Enterprise mobility and the recent Bring Your Own Device movement have altered the way employees function in the workplace. On one hand, the employee’s use of a smartphone means they can be productive for their employer just about anywhere. On the other hand, an employee’s ability to move corporate money around with their personal mobile device has certainly created some anxieties among executives.
How can the enterprise reconcile this merging of corporate and personal functions? Enter Expensify. The travel and expense management firm emerged on the market right around the time the Apple app store debuted, and with Expensify’s partnership with Apple – announced only days ago – the company has seen firsthand the evolution of mobile-for-enterprise solutions.
PYMNTS spoke with Expensify founder and CEO David Barrett about this evolution, Apple’s role in that journey, and how enterprise mobility will begin to tackle the challenge of the work-life divide on professionals’ mobile devices.
Mobilizing Enterprise With Apple
When Expensify released its mobile app designed specifically for the iPad earlier this month, the company also revealed that it will be joining Apple under its mobility partnership program.
“Apple is recognizing they’ve created this enormous enterprise opportunity, and now it’s time to harvest it,” Barrett told PYMNTS. He added that while, from the beginning, Expensify has supported the platforms of BlackBerry and Palm, iOS has emerged as a resilient front-runner for taking advantage of what consumers and employees started: the BYOD movement.
[bctt tweet=”The Bring Your Own Device movement is no longer a movement – it’s a reality”]
“The Bring Your Own Device movement is no longer a movement – it’s a reality,” Barrett said. “Any company that uses Apple devices is already a company that’s forward-thinking. They care about employee productivity and high quality, and they recognize the incredible value of an organization using these products.”
Travel and expense management, Barrett explained, has been at the forefront of these trends. But, he said, companies like Expensify are also at the forefront of some of the challenges now coming to light from enterprise mobility.
The ability for an employee to use a familiar mobile device for corporate processes is efficient and convenient. But for some corporations, it is also concerning. Especially in an area like T&E, where corporate money is involved, how can corporate finances remain safeguarded when an employee can gain access to businesses processes 27/7?
“It’s not going to come down to a ‘work device’ versus a ‘personal device,’ Barrett said of the increasing use of personal smartphones and tablets for professional use. “The future of the Bring Your Own Device movement is having a blended device.”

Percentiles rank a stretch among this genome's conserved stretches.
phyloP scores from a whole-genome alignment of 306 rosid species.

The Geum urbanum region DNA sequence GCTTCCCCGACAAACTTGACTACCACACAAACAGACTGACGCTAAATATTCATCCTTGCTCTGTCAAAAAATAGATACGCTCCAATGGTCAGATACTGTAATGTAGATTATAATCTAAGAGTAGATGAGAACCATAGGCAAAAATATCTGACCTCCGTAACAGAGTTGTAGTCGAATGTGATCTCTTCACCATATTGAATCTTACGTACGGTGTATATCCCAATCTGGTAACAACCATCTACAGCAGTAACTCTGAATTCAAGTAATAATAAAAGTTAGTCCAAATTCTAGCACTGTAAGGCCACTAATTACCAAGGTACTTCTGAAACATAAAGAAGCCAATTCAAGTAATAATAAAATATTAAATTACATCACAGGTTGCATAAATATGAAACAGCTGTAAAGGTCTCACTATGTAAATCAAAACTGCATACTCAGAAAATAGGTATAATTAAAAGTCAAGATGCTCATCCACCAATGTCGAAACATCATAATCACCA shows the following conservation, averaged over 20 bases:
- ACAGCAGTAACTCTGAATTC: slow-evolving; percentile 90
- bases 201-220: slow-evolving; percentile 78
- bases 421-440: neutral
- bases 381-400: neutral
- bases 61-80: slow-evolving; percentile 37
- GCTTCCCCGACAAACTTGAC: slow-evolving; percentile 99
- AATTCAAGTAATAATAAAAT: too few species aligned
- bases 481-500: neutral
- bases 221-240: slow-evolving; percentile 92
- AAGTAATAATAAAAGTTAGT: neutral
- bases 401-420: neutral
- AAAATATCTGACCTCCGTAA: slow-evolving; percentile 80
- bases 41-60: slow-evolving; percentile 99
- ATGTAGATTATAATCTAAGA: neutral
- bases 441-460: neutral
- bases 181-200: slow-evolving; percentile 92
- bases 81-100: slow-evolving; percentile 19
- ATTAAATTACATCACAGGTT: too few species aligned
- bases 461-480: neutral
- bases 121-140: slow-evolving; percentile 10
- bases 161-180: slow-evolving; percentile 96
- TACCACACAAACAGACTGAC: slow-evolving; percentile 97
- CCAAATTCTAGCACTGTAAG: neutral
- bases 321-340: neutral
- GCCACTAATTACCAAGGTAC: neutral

[bctt tweet=”The future of the Bring Your Own Device movement is a blended device”]
He added that this vision is one that includes the “carving out” of a portion of a device’s functionality just for business use. Expense management, he said, is on the front lines of this shift. When employees can make purchases with their personal cards and expense it through a mobile device, or when employees have a commercial card uploaded to a mobile wallet for business expenses, the line between what makes a device “personal” and “professional” blurs.
“We deal with that blurry line all day long, of personal versus business,” Barrett said. “We’re familiar with that sometimes contentious line between personal and business life. It’s become more common, but it’s also becoming more clear as the tools develop to manage that complexity.”
He pointed to some service providers that are “sandboxing” mobile devices – that is, they provide an application to separate the work and personal functions of a device. “It’s a software separation,” Barrett said, “not a hardware separation.”
Once again, it seems, the enterprise mobility journey is taking a new turn, and expense management companies like Expensify, Barrett said, are in the driver’s seat. “Not everything needs to be mobile,” he said. “Something like expense management, however, absolutely needs to be mobile.”
He added that working with Apple and the rest of its partners, developing mobile enterprise apps will have to tackle these issues head-on: How can a corporation protect its money when employees have access to it on their personal devices? How can mobile devices differentiate between personal and professional function?
As corporations were a bit reluctant to first embrace the BYOD trend, Barrett said that there will be concerns in the corporate community about these hurdles, too.
“There are still customers out there with concerns about the cloud, or mobile, or BYOD, and those people are going to be around for a long time,” he said. “But those are not the forward-thinking businesses that define the future.”